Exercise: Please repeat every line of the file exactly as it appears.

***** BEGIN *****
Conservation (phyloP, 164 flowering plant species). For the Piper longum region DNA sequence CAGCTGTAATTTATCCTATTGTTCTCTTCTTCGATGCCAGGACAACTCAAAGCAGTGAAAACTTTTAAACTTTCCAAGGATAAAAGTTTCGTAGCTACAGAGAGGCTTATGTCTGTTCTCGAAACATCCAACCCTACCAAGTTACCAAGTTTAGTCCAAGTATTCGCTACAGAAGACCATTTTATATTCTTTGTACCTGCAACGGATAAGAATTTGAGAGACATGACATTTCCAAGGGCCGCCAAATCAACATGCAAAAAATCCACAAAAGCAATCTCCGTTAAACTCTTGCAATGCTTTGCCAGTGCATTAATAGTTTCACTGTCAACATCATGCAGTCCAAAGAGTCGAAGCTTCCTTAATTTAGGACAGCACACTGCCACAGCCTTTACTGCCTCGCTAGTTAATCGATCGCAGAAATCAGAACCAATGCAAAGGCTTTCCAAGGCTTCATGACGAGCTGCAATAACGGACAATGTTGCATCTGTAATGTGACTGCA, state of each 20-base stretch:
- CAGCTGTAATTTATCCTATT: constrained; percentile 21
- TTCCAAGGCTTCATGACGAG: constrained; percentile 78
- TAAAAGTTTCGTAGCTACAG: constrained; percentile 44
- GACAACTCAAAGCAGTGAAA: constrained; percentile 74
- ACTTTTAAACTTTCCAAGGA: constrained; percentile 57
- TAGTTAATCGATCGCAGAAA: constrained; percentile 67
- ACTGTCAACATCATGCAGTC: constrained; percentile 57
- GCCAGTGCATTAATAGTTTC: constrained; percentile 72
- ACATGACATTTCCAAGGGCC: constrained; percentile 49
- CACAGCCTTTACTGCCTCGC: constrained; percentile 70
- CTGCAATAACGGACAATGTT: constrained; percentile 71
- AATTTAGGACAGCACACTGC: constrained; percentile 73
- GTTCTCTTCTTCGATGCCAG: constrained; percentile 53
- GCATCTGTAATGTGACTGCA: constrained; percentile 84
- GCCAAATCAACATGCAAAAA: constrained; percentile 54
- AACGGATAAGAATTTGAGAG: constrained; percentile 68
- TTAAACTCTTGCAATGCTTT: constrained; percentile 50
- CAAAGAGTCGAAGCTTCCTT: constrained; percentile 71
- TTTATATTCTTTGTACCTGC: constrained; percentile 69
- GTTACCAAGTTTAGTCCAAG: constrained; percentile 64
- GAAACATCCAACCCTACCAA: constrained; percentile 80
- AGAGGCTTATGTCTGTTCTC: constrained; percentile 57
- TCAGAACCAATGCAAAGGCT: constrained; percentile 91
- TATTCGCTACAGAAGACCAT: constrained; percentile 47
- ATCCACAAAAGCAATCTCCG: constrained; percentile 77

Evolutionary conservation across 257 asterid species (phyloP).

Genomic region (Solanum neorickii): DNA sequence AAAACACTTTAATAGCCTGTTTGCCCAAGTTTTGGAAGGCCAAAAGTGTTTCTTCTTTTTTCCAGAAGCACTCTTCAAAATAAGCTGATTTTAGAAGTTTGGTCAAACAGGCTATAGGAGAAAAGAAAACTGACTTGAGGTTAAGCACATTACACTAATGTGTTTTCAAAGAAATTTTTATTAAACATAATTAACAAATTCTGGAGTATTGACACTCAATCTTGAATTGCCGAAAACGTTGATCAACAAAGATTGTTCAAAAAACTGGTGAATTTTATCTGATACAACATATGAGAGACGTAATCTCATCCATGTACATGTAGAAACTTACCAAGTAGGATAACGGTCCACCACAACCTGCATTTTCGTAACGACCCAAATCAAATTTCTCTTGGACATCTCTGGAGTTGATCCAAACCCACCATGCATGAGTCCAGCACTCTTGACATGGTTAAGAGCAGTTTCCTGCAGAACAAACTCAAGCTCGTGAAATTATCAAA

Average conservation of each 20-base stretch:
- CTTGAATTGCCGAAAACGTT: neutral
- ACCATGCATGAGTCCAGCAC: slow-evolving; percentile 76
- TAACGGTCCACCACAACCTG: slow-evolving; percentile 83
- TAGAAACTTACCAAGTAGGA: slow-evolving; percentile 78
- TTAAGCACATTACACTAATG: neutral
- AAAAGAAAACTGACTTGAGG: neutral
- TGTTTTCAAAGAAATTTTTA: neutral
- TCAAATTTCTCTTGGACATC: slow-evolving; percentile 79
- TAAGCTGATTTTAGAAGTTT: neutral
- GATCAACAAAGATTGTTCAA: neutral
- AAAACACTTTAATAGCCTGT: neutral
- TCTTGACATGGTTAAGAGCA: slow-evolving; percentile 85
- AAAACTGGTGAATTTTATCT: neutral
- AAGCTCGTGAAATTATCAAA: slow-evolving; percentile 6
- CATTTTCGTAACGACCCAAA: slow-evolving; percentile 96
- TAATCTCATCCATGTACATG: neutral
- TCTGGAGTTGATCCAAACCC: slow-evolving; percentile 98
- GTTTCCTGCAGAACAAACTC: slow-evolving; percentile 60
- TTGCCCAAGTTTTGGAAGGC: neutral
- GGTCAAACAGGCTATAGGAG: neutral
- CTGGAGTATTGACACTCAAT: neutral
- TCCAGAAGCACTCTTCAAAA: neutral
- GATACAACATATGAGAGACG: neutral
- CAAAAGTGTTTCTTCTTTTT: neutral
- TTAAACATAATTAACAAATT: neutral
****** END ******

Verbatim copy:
Conservation (phyloP, 164 flowering plant species). For the Piper longum region DNA sequence CAGCTGTAATTTATCCTATTGTTCTCTTCTTCGATGCCAGGACAACTCAAAGCAGTGAAAACTTTTAAACTTTCCAAGGATAAAAGTTTCGTAGCTACAGAGAGGCTTATGTCTGTTCTCGAAACATCCAACCCTACCAAGTTACCAAGTTTAGTCCAAGTATTCGCTACAGAAGACCATTTTATATTCTTTGTACCTGCAACGGATAAGAATTTGAGAGACATGACATTTCCAAGGGCCGCCAAATCAACATGCAAAAAATCCACAAAAGCAATCTCCGTTAAACTCTTGCAATGCTTTGCCAGTGCATTAATAGTTTCACTGTCAACATCATGCAGTCCAAAGAGTCGAAGCTTCCTTAATTTAGGACAGCACACTGCCACAGCCTTTACTGCCTCGCTAGTTAATCGATCGCAGAAATCAGAACCAATGCAAAGGCTTTCCAAGGCTTCATGACGAGCTGCAATAACGGACAATGTTGCATCTGTAATGTGACTGCA, state of each 20-base stretch:
- CAGCTGTAATTTATCCTATT: constrained; percentile 21
- TTCCAAGGCTTCATGACGAG: constrained; percentile 78
- TAAAAGTTTCGTAGCTACAG: constrained; percentile 44
- GACAACTCAAAGCAGTGAAA: constrained; percentile 74
- ACTTTTAAACTTTCCAAGGA: constrained; percentile 57
- TAGTTAATCGATCGCAGAAA: constrained; percentile 67
- ACTGTCAACATCATGCAGTC: constrained; percentile 57
- GCCAGTGCATTAATAGTTTC: constrained; percentile 72
- ACATGACATTTCCAAGGGCC: constrained; percentile 49
- CACAGCCTTTACTGCCTCGC: constrained; percentile 70
- CTGCAATAACGGACAATGTT: constrained; percentile 71
- AATTTAGGACAGCACACTGC: constrained; percentile 73
- GTTCTCTTCTTCGATGCCAG: constrained; percentile 53
- GCATCTGTAATGTGACTGCA: constrained; percentile 84
- GCCAAATCAACATGCAAAAA: constrained; percentile 54
- AACGGATAAGAATTTGAGAG: constrained; percentile 68
- TTAAACTCTTGCAATGCTTT: constrained; percentile 50
- CAAAGAGTCGAAGCTTCCTT: constrained; percentile 71
- TTTATATTCTTTGTACCTGC: constrained; percentile 69
- GTTACCAAGTTTAGTCCAAG: constrained; percentile 64
- GAAACATCCAACCCTACCAA: constrained; percentile 80
- AGAGGCTTATGTCTGTTCTC: constrained; percentile 57
- TCAGAACCAATGCAAAGGCT: constrained; percentile 91
- TATTCGCTACAGAAGACCAT: constrained; percentile 47
- ATCCACAAAAGCAATCTCCG: constrained; percentile 77

Evolutionary conservation across 257 asterid species (phyloP).

Genomic region (Solanum neorickii): DNA sequence AAAACACTTTAATAGCCTGTTTGCCCAAGTTTTGGAAGGCCAAAAGTGTTTCTTCTTTTTTCCAGAAGCACTCTTCAAAATAAGCTGATTTTAGAAGTTTGGTCAAACAGGCTATAGGAGAAAAGAAAACTGACTTGAGGTTAAGCACATTACACTAATGTGTTTTCAAAGAAATTTTTATTAAACATAATTAACAAATTCTGGAGTATTGACACTCAATCTTGAATTGCCGAAAACGTTGATCAACAAAGATTGTTCAAAAAACTGGTGAATTTTATCTGATACAACATATGAGAGACGTAATCTCATCCATGTACATGTAGAAACTTACCAAGTAGGATAACGGTCCACCACAACCTGCATTTTCGTAACGACCCAAATCAAATTTCTCTTGGACATCTCTGGAGTTGATCCAAACCCACCATGCATGAGTCCAGCACTCTTGACATGGTTAAGAGCAGTTTCCTGCAGAACAAACTCAAGCTCGTGAAATTATCAAA

Average conservation of each 20-base stretch:
- CTTGAATTGCCGAAAACGTT: neutral
- ACCATGCATGAGTCCAGCAC: slow-evolving; percentile 76
- TAACGGTCCACCACAACCTG: slow-evolving; percentile 83
- TAGAAACTTACCAAGTAGGA: slow-evolving; percentile 78
- TTAAGCACATTACACTAATG: neutral
- AAAAGAAAACTGACTTGAGG: neutral
- TGTTTTCAAAGAAATTTTTA: neutral
- TCAAATTTCTCTTGGACATC: slow-evolving; percentile 79
- TAAGCTGATTTTAGAAGTTT: neutral
- GATCAACAAAGATTGTTCAA: neutral
- AAAACACTTTAATAGCCTGT: neutral
- TCTTGACATGGTTAAGAGCA: slow-evolving; percentile 85
- AAAACTGGTGAATTTTATCT: neutral
- AAGCTCGTGAAATTATCAAA: slow-evolving; percentile 6
- CATTTTCGTAACGACCCAAA: slow-evolving; percentile 96
- TAATCTCATCCATGTACATG: neutral
- TCTGGAGTTGATCCAAACCC: slow-evolving; percentile 98
- GTTTCCTGCAGAACAAACTC: slow-evolving; percentile 60
- TTGCCCAAGTTTTGGAAGGC: neutral
- GGTCAAACAGGCTATAGGAG: neutral
- CTGGAGTATTGACACTCAAT: neutral
- TCCAGAAGCACTCTTCAAAA: neutral
- GATACAACATATGAGAGACG: neutral
- CAAAAGTGTTTCTTCTTTTT: neutral
- TTAAACATAATTAACAAATT: neutral